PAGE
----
Rent control in Spain: Catalunya cracks down on landlord ‘loophole’ amid surging prices – all you need to know

THE Catalan regional government has approved an amendment to its housing law which will close a key ‘loophole’ that allowed landlords to evade the introduction of a cap on rental prices.

“It is necessary to regulate all the loopholes that the state law had not foreseen and that have served to evade the application of the law”, said Ester Capella, the regional minister for land and urban planning.

In February, Catalunya became the first region in Spain to introduce rent controls amid a surge in prices and a dearth of affordable housing stock for citizens.

Following the application of the law, real estate portals such as Idealista recorded a significant shift from properties advertised as conventional rentals to seasonal rentals, accounting for over 40% of the market in Barcelona.

The newly-approved decree, which comes into law just 48 hours before the start of the hotly-anticipated Catalan election campaign, modifies the law to specify that seasonal rentals are also considered to be habitual residence, and therefore would be subject to the price cap.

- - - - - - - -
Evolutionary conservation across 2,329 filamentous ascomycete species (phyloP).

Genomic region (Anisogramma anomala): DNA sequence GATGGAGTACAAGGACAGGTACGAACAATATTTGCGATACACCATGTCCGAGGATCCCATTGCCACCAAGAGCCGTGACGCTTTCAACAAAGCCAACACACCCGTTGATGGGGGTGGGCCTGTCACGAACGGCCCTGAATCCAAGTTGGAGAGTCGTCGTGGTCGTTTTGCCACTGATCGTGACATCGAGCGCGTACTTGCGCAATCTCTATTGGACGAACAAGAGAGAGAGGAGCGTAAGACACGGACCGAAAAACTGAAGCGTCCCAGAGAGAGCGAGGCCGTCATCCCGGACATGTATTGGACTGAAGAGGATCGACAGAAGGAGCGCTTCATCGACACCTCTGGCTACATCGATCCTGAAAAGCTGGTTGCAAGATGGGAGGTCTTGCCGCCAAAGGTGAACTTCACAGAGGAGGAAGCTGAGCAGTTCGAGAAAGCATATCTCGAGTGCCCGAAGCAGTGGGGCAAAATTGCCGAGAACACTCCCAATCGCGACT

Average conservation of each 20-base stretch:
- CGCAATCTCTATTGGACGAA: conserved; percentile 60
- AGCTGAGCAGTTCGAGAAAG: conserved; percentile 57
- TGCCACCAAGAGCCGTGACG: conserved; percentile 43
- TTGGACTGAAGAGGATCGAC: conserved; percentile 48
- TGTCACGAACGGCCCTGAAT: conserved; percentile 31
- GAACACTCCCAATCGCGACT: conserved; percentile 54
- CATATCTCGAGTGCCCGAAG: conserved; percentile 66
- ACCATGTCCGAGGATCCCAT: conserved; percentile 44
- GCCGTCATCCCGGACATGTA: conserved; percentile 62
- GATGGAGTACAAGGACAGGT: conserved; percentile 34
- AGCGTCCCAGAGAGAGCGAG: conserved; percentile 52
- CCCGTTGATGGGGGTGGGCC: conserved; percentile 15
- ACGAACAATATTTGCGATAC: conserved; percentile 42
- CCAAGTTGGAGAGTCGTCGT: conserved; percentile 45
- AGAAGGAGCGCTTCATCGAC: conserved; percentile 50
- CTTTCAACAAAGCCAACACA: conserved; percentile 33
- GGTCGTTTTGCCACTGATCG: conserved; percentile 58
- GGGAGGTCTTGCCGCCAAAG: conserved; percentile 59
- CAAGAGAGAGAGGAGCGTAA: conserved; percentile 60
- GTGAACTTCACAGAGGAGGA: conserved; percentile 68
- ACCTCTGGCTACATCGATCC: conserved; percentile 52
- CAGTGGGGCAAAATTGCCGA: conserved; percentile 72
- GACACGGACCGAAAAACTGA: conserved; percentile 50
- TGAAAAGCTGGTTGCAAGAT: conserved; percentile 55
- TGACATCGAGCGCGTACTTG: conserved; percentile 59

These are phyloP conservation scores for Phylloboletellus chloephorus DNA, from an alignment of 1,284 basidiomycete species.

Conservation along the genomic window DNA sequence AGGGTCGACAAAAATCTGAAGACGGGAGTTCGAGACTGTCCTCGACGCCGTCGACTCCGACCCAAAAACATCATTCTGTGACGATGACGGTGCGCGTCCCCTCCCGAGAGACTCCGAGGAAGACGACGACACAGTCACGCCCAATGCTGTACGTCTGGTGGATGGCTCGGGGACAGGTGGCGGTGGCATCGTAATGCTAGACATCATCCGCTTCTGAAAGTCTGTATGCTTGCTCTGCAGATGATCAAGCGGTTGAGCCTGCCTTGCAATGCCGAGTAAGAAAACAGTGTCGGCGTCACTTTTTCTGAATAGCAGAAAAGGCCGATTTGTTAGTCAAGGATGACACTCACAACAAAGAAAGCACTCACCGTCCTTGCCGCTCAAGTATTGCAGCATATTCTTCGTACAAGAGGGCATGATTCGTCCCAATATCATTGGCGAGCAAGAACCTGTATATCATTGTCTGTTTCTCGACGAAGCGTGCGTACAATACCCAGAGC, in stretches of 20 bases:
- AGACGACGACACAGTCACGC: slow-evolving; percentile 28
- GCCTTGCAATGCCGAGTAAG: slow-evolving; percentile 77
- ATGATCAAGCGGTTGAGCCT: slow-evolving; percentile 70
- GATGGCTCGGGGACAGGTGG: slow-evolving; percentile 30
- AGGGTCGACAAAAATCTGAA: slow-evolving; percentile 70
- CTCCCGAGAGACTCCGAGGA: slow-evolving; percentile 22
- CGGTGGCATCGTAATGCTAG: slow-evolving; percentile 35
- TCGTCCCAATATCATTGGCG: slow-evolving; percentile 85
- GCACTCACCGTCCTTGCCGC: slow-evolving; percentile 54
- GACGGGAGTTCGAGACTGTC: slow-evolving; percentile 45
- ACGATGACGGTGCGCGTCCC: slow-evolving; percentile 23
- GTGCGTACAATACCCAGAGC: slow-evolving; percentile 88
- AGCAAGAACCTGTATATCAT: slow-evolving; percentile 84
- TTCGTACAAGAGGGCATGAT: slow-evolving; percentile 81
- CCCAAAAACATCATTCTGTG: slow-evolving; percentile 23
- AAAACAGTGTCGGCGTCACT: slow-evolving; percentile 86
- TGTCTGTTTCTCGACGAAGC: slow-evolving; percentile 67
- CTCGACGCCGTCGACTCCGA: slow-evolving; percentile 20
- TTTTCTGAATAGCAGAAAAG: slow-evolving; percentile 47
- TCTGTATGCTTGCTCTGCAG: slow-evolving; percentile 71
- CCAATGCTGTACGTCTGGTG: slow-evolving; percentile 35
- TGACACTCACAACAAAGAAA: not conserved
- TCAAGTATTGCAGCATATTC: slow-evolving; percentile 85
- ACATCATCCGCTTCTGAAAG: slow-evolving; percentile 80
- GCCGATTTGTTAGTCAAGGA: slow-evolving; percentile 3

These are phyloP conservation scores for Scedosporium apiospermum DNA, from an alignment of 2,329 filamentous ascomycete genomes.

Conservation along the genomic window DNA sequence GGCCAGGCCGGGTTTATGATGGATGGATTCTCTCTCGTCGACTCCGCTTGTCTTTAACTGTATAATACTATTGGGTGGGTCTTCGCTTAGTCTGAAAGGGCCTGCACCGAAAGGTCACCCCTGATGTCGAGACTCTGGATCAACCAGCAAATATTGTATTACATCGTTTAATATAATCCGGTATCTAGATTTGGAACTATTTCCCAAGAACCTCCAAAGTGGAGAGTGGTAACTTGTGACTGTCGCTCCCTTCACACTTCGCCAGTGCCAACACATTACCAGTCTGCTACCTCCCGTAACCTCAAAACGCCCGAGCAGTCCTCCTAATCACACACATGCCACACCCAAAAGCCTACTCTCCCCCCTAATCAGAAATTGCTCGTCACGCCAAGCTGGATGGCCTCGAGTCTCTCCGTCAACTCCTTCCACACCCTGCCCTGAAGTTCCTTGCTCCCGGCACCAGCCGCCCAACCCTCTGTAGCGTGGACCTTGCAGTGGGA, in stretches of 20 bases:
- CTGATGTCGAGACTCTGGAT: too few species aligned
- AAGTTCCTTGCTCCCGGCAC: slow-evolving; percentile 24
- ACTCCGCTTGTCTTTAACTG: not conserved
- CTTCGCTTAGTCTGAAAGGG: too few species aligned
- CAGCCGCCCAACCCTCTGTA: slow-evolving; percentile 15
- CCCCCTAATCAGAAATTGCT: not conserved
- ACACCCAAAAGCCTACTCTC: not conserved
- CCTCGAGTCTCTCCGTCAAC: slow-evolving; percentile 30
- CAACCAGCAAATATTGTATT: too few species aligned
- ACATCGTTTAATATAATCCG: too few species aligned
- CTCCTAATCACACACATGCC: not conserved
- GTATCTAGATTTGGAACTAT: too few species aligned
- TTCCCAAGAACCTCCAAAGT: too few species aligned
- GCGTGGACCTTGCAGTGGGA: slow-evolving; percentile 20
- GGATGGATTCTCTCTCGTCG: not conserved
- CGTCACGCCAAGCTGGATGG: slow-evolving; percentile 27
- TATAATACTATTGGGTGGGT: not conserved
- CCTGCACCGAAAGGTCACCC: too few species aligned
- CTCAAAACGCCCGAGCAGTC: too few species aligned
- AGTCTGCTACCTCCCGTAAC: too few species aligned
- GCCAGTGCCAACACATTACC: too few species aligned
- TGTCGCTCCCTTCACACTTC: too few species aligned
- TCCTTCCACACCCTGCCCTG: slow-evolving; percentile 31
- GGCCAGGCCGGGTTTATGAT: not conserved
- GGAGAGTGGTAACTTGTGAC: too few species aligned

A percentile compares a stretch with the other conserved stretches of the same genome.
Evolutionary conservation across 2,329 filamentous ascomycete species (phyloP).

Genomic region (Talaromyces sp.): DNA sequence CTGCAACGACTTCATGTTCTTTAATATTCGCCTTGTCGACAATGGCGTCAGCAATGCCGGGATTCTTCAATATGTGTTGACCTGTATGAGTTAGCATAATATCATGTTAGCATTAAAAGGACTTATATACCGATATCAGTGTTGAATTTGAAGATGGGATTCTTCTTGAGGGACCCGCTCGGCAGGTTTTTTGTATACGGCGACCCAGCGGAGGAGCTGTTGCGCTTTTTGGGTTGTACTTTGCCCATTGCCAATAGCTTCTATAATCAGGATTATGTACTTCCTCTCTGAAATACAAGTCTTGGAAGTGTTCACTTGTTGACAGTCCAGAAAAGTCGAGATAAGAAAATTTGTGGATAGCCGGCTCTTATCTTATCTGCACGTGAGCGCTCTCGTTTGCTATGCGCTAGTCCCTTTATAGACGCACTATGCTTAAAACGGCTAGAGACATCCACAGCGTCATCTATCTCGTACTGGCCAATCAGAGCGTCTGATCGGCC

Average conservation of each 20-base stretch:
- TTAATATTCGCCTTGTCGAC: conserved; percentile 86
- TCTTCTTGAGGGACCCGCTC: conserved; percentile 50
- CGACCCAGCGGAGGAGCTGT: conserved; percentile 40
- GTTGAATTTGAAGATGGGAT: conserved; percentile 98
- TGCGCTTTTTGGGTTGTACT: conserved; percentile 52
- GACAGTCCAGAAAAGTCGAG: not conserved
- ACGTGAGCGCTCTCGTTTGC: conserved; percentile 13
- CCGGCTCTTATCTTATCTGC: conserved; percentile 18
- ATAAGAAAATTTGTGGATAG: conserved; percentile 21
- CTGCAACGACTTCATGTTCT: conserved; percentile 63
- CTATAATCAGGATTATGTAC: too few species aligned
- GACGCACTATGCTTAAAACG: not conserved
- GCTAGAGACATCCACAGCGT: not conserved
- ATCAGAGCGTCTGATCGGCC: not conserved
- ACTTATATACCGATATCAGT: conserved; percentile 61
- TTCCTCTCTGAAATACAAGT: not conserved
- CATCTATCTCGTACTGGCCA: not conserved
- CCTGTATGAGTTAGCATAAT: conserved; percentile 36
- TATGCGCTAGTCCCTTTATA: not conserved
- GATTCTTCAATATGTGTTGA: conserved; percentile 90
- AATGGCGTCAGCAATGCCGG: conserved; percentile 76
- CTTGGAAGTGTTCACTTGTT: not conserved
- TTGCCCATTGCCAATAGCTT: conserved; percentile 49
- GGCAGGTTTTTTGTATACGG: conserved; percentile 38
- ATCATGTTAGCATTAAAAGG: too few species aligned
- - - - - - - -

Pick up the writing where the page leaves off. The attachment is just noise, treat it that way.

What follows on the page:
READ MORE: Rent control arrives to Spain in February: This region will be the first to implement the measure amid record-high tenant costs

Valencia Housing Wiki
The law has closed a key loophole that allowed landlords to avoid conforming to the rental price index

Now, all rental contracts must explicitly state why it is temporary, and that all other uses other than recreational – to study, practice medicine, work or waiting for a property to become available – will be considered habitual residence and therefore subject to regulation, as well as an obligation for the landlord to pay real estate agent’s fees. 

The tighter legislation will also apply to the letting of individual rooms.

Additionally, all advertisements for rented flats will be forced to state the price of the previous contract, the price set by the Rental Price Reference Index which controls rental limits, and whether the owner of the property is a major tenant, which is defined as someone who rents out ten or more properties. 

Landlords who fail to comply with the new legislation could be hit with fines of up to €900,000.

Minor infringements – renting a property for up to 10% more than allowed – will incur a fine of between €3,000 and €9,000, serious infringements – between 10% and 30% – will incur a fine of between €9,000 and €90,000, whilst very serious infringements – 30% and above – will see fines from €90,000 to €900,000.

The law will apply to areas of Catalunya denoted as being ‘tense housing zones’ – currently, 271 municipalities are defined as ‘tense’, with a population of over seven million inhabitants. 

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